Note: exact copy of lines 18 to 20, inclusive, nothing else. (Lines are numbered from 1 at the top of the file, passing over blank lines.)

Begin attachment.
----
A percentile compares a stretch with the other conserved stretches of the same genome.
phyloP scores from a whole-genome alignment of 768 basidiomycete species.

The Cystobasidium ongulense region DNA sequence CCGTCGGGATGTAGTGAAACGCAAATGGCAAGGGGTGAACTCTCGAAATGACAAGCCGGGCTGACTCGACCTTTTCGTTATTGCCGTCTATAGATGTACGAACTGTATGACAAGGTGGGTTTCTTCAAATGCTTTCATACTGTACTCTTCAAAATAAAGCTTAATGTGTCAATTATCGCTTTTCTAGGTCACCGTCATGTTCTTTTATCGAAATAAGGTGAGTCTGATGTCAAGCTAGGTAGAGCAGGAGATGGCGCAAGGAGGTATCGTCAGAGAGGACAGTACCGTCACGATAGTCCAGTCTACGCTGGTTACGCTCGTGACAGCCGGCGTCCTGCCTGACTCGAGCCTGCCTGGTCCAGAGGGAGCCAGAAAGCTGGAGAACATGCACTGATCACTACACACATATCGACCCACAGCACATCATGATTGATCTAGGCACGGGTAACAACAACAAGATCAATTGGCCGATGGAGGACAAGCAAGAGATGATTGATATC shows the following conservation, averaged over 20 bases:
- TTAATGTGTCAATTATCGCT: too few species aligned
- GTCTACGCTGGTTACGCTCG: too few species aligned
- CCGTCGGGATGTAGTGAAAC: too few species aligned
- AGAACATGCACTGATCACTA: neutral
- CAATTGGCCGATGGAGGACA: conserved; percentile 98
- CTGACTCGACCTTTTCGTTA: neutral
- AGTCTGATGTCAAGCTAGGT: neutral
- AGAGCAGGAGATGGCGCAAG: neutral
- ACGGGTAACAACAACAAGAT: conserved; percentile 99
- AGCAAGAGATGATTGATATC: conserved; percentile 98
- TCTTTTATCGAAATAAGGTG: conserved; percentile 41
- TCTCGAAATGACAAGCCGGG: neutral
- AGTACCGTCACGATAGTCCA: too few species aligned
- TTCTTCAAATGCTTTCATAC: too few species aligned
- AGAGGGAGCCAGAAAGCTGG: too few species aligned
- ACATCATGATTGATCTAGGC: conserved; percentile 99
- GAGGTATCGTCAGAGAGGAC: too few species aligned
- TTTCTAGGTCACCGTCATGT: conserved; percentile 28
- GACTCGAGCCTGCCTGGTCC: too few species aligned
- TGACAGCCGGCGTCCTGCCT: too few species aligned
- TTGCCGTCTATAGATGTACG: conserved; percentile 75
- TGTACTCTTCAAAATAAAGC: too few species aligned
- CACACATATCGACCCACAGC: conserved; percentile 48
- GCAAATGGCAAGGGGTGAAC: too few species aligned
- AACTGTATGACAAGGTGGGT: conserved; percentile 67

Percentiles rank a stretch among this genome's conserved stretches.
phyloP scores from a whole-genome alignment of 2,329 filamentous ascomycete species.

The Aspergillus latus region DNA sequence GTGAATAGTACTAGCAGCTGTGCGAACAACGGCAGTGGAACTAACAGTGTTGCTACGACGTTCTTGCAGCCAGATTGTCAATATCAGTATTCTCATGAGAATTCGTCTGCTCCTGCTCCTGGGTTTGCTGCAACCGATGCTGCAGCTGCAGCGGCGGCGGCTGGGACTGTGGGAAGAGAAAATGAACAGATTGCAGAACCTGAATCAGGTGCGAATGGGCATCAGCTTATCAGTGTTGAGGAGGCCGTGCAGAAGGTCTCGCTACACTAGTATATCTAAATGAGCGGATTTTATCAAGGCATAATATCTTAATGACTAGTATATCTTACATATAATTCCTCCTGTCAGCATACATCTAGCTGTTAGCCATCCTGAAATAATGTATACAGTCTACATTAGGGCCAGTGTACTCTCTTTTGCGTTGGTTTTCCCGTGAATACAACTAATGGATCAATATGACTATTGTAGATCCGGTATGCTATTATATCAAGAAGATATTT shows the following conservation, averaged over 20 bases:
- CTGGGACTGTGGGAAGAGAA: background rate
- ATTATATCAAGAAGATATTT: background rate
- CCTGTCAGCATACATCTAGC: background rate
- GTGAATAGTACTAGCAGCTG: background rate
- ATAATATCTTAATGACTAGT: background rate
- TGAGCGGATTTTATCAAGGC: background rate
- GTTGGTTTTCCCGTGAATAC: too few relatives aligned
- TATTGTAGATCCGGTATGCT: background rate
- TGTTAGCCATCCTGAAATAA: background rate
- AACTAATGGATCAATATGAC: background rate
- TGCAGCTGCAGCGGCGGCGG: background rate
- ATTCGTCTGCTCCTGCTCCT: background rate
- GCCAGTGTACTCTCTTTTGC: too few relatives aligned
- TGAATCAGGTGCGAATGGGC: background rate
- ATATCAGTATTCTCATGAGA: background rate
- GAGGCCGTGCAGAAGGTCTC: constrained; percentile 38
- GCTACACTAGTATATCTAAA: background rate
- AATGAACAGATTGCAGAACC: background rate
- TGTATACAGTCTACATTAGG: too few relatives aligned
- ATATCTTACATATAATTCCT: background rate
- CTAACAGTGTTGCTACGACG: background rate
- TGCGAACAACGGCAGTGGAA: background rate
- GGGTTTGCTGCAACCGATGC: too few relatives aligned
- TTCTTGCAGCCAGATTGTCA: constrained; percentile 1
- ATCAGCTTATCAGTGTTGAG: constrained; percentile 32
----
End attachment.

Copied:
- AGAGGGAGCCAGAAAGCTGG: too few species aligned
- ACATCATGATTGATCTAGGC: conserved; percentile 99
- GAGGTATCGTCAGAGAGGAC: too few species aligned